Subject(s)
COVID-19/complications , Neutrophils/immunology , Scavenger Receptors, Class E/genetics , Thrombosis/etiology , Adult , Aged , B7-H1 Antigen/genetics , B7-H1 Antigen/immunology , Bronchoalveolar Lavage Fluid/immunology , COVID-19/genetics , COVID-19/immunology , COVID-19/virology , Critical Illness , Female , Humans , Interleukin-3 Receptor alpha Subunit/genetics , Interleukin-3 Receptor alpha Subunit/immunology , Interleukin-8/genetics , Interleukin-8/immunology , Male , Middle Aged , Respiratory Distress Syndrome/etiology , Respiratory Distress Syndrome/genetics , Respiratory Distress Syndrome/immunology , SARS-CoV-2/physiology , Scavenger Receptors, Class E/immunology , Thrombosis/genetics , Thrombosis/immunology
5.
Front Cell Infect Microbiol ; 11: 709893, 2021.
Article in English | MEDLINE | ID: covidwho-1403459

ABSTRACT

Highlights: Innate immune activation during Covid-19 infection is associated with pernicious clinical outcome. Background: Coronavirus disease 2019 (Covid-19) is a worldwide threat that has already caused more than 3 000 000 deaths. It is characterized by different patterns of disease evolution depending on host factors among which old-age and pre-existing comorbidities play a detrimental role. Previous coronavirus epidemics, notably SARS-CoV, were associated with increased serum neopterin levels, which can be interpreted as a sign of acute innate immunity in response to viral infection. Here we hypothesize that neopterin may serve as a biomarker of SARS-CoV-2 viral infection and Covid-19 disease severity. Methods: We measured neopterin blood levels by ELISA. Seric concentration was quantified from 256 healthy donors and 374 Covid-19 patients at hospital admission. Enrolled Covid-19 patients were all symptomatic and displayed a large spectrum of comorbidities. Patients were followed until disease resolution or death. Results: Severe and critically ill SARS-CoV-2 infected patients were characterized by a profound exacerbation of immune activation characterized by elevated neopterin blood levels. Systemic neopterin levels above 19nM stratified healthy individuals from Covid-19 patients with 87% specificity and 100% sensitivity. Moreover, systemic neopterin levels above 53nM differentiated non-survivors from survivors with 64% specificity and 100% sensitivity. Conclusion: We propose that neopterin concentration measured at arrival to hospital is a hallmark of severe Covid-19 and identifies a high-risk population of pernicious clinical outcome with a need for special medical care.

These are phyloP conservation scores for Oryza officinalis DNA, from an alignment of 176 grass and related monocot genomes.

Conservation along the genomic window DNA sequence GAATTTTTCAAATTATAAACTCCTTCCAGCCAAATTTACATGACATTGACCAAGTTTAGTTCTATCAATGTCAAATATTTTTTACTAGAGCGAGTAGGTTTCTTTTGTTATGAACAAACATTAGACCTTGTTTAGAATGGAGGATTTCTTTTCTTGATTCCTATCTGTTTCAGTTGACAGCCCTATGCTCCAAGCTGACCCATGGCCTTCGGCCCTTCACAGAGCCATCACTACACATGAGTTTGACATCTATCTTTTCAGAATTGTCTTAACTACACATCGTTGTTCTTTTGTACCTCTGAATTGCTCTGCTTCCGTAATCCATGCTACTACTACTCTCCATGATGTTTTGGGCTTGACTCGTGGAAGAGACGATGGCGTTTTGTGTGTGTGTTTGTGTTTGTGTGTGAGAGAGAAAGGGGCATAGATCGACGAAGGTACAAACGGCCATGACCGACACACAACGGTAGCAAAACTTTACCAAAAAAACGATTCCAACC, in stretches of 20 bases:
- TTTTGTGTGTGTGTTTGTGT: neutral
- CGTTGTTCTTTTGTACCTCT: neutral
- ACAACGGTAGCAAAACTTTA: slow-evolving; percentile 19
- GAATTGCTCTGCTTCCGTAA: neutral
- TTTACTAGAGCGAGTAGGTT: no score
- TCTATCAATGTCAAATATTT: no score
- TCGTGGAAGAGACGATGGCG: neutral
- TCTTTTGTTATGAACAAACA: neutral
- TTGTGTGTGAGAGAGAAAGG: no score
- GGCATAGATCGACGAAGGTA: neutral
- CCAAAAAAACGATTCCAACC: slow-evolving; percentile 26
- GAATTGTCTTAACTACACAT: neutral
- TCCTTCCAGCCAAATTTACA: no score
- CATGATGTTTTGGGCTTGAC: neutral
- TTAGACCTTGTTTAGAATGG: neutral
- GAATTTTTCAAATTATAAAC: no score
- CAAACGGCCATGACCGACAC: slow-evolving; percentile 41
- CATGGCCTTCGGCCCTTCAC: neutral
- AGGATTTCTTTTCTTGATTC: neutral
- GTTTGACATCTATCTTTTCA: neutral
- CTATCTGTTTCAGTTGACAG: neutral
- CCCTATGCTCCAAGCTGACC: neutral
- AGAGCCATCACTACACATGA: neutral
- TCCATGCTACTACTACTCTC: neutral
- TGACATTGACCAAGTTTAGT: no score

Subject(s)
COVID-19 , Neopterin , Critical Illness , Humans
6.
J Allergy Clin Immunol ; 147(6): 2098-2107, 2021 06.
Article in English | MEDLINE | ID: covidwho-1269289

ABSTRACT